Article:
"Between the Buddhist stupa, with its surrounding monastic buildings, and the Great Bath, a considerable stretch of ground which sloped upwards to the east presented interesting possibilities . . ."
323 posts, also carried on our Facebook page, about the ancient Indus Valley civilization, including important news, research and occasional visits to museums with ancient Indus artifacts.
Jan 15, 2017
"The Harappans had a goddess of war connected with the tiger, another large feline that was once native to the Indus Valley. On a cylinder seal from Kalibangan, a goddess in long skirt and plaited hair holds the hands of two warriors in the process of spearing each other."
Jan 6, 2017
Mohenjo Daro is unique because it is the first cinematic release featuring this ancient city. In Hollywood and western cinema, there are many dramatisations on ancient Egypt which was contemporary to the Indus Valley Civilisation. In the Indian film industry however, movies do not go earlier than the time of the Buddha or mythological eras. Indeed, the last Hindi language film set in ancient South Asia was probably Asoka back in 2001.
Jan 3, 2017
On a recent visit to London, I decided to have another look at the British Museum's handful of Indus objects. They are usually displayed – with little celebration, given their importance, like the first seal ever found at Harappa . . .
Dec 31, 2016
With best wishes from Harappa.com, on Facebook since 2008. We added 30,000 page followers this year, almost a hundred added, two dozen lost each day. Nadine Zubair joined as Assistant Editor, helping to cover many Indus towns and areas usually not well understood.
Dec 28, 2016
It is not unlikely that ascetics, both men and women who had renounced their possessions and lived off of the land or the generosity of donors, wandered about between the Indus towns and villages. In later periods there are textual references to similar ascetics associated with various religious traditions. In Hindu, Jain, Buddhist and Islamic/Sufi traditions, men and women, often in the later stages of life, renounced their possessions to focus on spiritual thought and service.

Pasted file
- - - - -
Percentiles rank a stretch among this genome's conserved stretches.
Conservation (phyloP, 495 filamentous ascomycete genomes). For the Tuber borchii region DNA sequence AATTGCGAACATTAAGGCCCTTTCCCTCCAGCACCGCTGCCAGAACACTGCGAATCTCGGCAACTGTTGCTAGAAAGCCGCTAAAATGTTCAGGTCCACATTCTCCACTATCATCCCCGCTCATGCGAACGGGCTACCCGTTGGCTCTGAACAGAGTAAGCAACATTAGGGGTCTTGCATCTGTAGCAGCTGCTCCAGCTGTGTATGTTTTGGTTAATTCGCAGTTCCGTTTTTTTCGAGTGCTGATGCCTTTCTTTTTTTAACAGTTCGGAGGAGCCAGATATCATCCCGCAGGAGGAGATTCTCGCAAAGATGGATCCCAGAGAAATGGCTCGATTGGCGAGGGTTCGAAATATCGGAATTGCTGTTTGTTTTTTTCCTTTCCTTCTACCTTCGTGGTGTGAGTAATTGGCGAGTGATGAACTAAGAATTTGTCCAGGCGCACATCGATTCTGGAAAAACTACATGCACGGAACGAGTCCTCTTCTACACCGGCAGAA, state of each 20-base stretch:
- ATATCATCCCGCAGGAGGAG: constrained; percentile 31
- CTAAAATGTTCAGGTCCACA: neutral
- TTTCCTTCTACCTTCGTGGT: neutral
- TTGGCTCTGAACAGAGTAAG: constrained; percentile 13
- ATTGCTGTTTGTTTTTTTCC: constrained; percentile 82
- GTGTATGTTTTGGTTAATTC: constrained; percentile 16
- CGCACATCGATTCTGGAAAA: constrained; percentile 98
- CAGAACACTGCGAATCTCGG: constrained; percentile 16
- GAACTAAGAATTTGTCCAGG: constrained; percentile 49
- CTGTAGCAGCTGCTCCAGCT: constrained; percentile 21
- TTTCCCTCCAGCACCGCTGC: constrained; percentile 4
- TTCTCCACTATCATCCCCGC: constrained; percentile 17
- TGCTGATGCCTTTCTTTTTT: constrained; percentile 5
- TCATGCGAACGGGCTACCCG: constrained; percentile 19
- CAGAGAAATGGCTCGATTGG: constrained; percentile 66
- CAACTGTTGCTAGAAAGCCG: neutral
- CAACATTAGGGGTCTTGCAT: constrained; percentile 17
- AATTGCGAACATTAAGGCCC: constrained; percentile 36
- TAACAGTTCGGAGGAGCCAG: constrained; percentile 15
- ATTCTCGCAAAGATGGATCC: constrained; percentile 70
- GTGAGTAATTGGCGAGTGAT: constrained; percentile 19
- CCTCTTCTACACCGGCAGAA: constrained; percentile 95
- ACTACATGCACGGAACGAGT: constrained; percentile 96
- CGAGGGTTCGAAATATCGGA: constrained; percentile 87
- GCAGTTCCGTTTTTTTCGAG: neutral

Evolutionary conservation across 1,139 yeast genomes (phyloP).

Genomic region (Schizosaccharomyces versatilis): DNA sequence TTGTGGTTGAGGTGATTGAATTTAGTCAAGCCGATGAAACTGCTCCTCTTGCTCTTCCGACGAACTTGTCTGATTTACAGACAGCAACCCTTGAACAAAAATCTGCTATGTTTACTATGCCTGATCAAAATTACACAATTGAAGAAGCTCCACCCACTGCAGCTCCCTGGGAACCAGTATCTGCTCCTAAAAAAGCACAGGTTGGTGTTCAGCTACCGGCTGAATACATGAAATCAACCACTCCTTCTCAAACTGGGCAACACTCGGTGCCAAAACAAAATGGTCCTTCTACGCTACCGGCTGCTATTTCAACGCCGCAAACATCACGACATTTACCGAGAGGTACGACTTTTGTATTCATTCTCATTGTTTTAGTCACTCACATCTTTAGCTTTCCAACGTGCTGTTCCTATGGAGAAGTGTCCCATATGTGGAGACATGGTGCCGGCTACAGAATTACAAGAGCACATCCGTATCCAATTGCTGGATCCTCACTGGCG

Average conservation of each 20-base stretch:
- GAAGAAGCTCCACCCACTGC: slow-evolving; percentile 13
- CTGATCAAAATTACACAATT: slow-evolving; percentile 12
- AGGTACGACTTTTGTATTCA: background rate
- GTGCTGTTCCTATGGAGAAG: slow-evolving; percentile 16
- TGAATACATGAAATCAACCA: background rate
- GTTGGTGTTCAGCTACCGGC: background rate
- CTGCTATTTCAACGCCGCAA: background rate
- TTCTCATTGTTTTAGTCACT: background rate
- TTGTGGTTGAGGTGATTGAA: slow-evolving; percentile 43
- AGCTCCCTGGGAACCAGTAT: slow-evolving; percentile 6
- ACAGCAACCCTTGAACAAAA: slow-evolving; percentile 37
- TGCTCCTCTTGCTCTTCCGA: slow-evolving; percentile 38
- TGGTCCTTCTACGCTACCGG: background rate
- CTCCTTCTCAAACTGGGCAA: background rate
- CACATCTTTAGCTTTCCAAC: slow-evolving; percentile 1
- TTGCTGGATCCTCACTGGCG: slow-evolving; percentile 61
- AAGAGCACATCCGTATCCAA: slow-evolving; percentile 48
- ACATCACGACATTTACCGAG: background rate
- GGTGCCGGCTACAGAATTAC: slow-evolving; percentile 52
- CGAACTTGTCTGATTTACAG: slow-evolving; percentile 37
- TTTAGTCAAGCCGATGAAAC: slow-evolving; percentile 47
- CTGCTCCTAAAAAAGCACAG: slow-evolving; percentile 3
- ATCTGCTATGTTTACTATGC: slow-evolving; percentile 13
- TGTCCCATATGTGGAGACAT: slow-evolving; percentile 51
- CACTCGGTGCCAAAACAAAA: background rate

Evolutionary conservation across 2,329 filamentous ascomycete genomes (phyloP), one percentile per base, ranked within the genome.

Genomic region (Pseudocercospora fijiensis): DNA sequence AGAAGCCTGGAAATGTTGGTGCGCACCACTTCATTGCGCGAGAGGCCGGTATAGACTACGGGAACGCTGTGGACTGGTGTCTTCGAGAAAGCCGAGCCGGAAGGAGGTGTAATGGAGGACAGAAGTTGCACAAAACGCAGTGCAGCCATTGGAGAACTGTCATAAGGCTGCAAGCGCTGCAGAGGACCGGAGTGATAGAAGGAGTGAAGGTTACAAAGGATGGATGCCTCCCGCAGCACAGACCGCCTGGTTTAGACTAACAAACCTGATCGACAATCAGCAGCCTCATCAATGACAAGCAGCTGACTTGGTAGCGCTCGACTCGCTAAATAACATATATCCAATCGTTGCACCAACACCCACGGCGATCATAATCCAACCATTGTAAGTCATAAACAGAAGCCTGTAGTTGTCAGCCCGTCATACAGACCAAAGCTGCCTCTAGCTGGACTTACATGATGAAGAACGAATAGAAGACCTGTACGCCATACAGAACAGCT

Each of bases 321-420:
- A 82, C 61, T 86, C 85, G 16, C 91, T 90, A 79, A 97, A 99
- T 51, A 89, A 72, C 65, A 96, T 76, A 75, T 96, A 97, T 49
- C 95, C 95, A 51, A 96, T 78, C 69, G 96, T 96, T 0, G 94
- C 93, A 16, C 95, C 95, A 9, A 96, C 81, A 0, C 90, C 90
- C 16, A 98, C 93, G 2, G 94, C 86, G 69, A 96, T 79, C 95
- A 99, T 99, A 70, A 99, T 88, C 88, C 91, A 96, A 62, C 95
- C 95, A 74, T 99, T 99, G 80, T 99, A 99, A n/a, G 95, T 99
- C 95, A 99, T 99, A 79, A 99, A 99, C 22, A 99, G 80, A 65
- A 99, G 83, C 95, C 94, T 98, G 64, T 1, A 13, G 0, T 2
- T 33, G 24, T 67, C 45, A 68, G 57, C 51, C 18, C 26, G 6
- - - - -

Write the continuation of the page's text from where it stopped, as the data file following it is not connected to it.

Dec 26, 2016
More interesting discoveries at Binjor, seven kilometers from the Pakistan border in the bed of the ancient Sarasvati River. Archaeologists have "come across signs of industrial activity going back at least 4500 years," including "over 100 hearths." Concentrated industrial or craft activity at a smaller site has once again been found during the ancient Indus period.
Dec 10, 2016
Rehman Dheri is one of the earliest planned urban sites found in South Asia to date. The site was first explored in 1971 by Professor Ahmad Hassan Dani and excavated by Professor Farzand Ali Durrani from the University of Peshawar from 1976 to 1982, and again in 1991.
Nov 28, 2016
One of the most exciting discoveries of the year: a detailed, full-field photoluminescence study of a 6,000 year old copper "wheel" amulet from Mehrgarh in Balochistan has opened the door to many new facts about this period of history.
Nov 26, 2016
There are some seals with clear Indus themes among Dept. of Near Eastern Antiquities collections at the Louvre in Paris, France, among them the Cylinder Seal of Ibni-Sharrum, described as "one of the most striking examples of the perfection attained by carvers in the Agade period [2350–2170 BCE].
Nov 21, 2016
Latest research on archaeological sites of the ancient Indus Civilisation, which stretched across what is now Pakistan and northwest India during the Bronze Age, has revealed that domesticated rice farming in South Asia began far earlier than previously believed.
Nov 6, 2016
"The Harappans are referred to as a Bronze Age culture," writes Vasant Shinde, "and they used copper and bronze to manufacture axes, adzes, knives, fish hooks, chisels, pots and pans and jewelry in form of bangles, beads, or diadem strips.
Nov 4, 2016
Dholavira is a Harappan site located in the Rann of Kutch, Gujarat. This 47 hectares (120 acres) quadrangular city is one of the largest mature Harappan sites. The site was occupied from ca. 2650 BCE, declining slowly after about 2100 BCE.
Oct 29, 2016
A clever piece by Soity Banerjee uses the modern era to ask some good questions and interrogate the many layers of evidence for what may have brought down the ancient Indus civilization.